Getting older has its pitfalls; some being more evident than others. I don’t think we notice them in ourselves until we see them reflected in others. With his erratic behavior growing ever more so each day, Donald Trump should be a warning to those of us on the brink of going there ourselves.
If we disconnect with the changing world around us and become more and more insulated inside our own “bubbles,” we run the risk of becoming like Trump. We begin to see the world as hostile; people unfamiliar to us as “the enemy.”
As he has demonstrated time and time again, Trump sees another conspiracy lurking just around the bend. Beginning with the “birther” movement for which he enthusiastically assumed the leadership role, he has progressed to his current vendetta against the media, global bankers, his sexual accusers and the Clintons as being in cahoots to take him and the country down.
We all know folks like Trump. Folks in their 60’s, 70’s and older, who can’t see beyond yesterday when the world was familiar and they felt safe. Arguing for the past in bellicose tones empowers them, even as reality slips through their fingers.
Years ago while sitting at the table with good friends of ours, dining on a wonderful array of delicious, homemade, Italian dishes, I was keenly aware of the elderly dad sitting quietly unable to participate in the banter of lively conversation. Now and then someone would try to draw him in, with no success. That image remains etched in my mind, and serves as a reminder against the debilitating effects of isolation in older age.
That’s how I see Donald Trump…a dynastic patriarch lost in a world of his own, unable to set aside his glorious past for a present in which he doesn’t figure as prominently. I’ve known men and women like Trump. Folks who continue to view themselves as THE authoritative voice on all things, unwilling to allow that others might know better. Many a time I’ve been on the other end of such dogmatic arguments.
I don’t want to be like Trump…seeing conspiracies where there are none. Getting older doesn’t mean we automatically slide into a world of paranoia. It happens when we allow negative thoughts to overwhelm our minds, wreaking havoc where there is none, and wallowing in our own isolation to the exclusion of all else.
A couple of nights ago, hubby and I enjoyed a date night. I was looking forward to seeing Adam Levine and Maroon Five perform ever since we received the tickets as a Christmas gift from our daughter. While I thoroughly enjoyed his music, I must admit to feeling older than I expected. As thousands stood for the duration, my arthritic back found comfort in remaining seated. And while everyone else sang along with Adam, I was at a total loss for the lyrics. I felt “left out.”
Early on, I asked a woman standing in front of us to please sit so we could see the performance. She eventually acquiesced, but at the end of the evening I realized rock concerts might no longer be for me. Rather than be a curmudgeon, I’d prefer to remember when nothing could keep me down; when I’d be up and moving before anyone else.
Letting go…happily and with dignity…is a nice feeling when getting older. Although I promised myself that if I could see Bruno Mars perform live, I vow to stand with the best of them…and learn all the words to his songs! My daughter promises to join me at a Mars concert, and I’ll bet one or two of my sisters-in-law would fly in from Hawaii to join us as well.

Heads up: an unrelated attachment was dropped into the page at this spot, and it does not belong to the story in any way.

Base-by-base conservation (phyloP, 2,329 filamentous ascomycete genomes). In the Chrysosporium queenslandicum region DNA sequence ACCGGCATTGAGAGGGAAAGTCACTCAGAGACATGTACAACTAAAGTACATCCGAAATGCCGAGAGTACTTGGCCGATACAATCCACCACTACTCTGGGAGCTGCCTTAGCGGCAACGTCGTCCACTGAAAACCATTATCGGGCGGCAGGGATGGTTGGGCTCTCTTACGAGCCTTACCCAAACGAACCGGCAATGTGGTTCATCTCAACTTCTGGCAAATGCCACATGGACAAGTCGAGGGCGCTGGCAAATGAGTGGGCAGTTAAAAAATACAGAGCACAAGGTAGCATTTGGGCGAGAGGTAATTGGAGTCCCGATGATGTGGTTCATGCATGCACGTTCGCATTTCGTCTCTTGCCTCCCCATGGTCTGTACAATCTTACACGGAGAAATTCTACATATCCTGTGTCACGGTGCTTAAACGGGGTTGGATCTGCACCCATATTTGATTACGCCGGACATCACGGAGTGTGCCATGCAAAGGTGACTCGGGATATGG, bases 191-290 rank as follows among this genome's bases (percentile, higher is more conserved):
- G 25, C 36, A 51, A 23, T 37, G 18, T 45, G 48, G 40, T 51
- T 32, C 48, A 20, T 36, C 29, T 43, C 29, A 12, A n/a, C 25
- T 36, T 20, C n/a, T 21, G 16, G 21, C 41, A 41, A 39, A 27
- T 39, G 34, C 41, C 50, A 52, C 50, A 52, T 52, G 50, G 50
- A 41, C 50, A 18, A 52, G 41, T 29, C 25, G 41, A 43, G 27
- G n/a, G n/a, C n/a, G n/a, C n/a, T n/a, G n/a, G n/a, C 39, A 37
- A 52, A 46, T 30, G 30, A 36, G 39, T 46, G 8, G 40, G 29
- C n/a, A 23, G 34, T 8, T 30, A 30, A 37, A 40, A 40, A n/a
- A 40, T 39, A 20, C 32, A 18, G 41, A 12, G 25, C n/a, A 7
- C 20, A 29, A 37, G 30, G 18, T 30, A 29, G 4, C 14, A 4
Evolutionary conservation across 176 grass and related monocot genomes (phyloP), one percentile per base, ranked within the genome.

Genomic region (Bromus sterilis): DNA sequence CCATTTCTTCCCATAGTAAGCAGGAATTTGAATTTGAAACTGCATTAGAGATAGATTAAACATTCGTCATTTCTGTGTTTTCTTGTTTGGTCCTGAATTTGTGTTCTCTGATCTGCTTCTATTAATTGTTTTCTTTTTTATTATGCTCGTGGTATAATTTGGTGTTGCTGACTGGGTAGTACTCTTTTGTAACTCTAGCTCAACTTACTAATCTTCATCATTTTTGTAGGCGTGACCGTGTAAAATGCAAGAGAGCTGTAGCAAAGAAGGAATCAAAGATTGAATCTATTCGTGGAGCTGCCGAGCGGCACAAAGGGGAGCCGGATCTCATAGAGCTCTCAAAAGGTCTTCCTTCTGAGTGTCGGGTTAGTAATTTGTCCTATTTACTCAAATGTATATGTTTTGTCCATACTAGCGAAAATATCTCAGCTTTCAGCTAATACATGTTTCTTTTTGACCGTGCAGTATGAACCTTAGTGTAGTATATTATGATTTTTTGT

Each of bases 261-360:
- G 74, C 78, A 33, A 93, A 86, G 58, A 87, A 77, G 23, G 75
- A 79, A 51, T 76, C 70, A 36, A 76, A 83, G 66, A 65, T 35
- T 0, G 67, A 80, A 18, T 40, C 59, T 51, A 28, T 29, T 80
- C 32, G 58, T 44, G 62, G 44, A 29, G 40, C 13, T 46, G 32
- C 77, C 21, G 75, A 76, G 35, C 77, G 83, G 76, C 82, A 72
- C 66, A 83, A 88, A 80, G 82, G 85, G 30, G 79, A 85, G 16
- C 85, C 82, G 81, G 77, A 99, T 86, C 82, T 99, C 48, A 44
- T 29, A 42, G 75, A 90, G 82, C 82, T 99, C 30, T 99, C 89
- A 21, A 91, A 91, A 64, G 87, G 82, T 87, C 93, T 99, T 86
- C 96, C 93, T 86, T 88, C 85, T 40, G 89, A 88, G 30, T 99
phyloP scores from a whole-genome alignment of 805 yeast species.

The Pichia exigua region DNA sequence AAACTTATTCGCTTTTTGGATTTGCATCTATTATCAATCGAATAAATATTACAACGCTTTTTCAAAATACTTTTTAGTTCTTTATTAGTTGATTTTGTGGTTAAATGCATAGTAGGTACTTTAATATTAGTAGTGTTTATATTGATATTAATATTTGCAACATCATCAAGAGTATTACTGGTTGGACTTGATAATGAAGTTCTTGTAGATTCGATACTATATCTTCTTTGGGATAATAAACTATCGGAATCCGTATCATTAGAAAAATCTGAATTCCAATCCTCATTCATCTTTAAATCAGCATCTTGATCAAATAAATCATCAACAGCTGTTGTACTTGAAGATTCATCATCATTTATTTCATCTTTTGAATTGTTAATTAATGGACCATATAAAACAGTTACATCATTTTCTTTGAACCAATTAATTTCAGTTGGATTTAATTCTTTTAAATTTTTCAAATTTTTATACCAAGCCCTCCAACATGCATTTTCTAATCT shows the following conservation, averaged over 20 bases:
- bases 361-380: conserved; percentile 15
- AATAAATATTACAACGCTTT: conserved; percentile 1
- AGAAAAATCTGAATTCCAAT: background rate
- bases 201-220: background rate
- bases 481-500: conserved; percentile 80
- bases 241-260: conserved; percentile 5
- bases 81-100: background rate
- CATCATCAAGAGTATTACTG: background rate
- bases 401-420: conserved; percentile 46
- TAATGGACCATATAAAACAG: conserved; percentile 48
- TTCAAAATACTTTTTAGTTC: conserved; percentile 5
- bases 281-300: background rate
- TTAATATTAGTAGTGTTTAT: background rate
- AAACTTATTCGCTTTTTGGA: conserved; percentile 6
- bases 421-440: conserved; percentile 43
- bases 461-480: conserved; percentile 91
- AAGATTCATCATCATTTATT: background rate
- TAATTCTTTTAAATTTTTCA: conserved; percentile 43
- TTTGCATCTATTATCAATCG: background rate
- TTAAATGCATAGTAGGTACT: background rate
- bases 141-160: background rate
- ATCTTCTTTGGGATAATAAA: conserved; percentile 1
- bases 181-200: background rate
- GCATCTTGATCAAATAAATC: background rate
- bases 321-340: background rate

Being “young at heart” would serve us seniors well. Old age doesn’t have to deprive us of youthful ideas and feelings, or guarantee we’ll suffer the effects of dementia…or worse, Alzheimer’s. It’s never easy to teach an old dog new tricks, but it’s…
Great post! Going off the edge and falling… I was in a blues concert last week, John Mayall, 82, put up a fantastic performance…and no one was standing until the end ovations 🙂
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Wow! Eighty two and still rocking…sounds like my kind of concert! hugs…
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I’m truly beginning to feel sorry for Trump. He’s, at least in my opinion, going over the edge and taking a lot of people with him. He doesn’t seem to care what he says and thinks everyone’s out to get him. I feel even sorrier for the people trying to defend him. I feel the sorriest for his family. It must be so embarrassing for them. They probably sit there scared of what he’ll say next. I wonder sometimes if he always remembers what he’s said in the past. It’s hard to believe he’s gotten this close to the presidency. It’s been said he lies 80% of the time. Some have been fact checking. I gave up standing for a long time years ago. I don’t even like crowds. Take care. 🙂 — Suzanne
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You took the words right out of my mouth, Susan. I do feel sorry for Trump…a man stuck in the past, holed up in his ivory Trump tower…his only friends, his political supporters. He’ll probably do what he can to hang onto them after the election since they feed his Trumpian ego. I’m sure his family members and campaign staffers will be glad to get on with their own lives after devoting so much of theirs to holding him up on their shoulders this last year-and-a-half. I would not be surprised were his marriage to suffer as a result. The indignities his wife has had to suffer must be hard to endure, unless she already knows the man we’ve come to know. Sad…all very sad. hugs…
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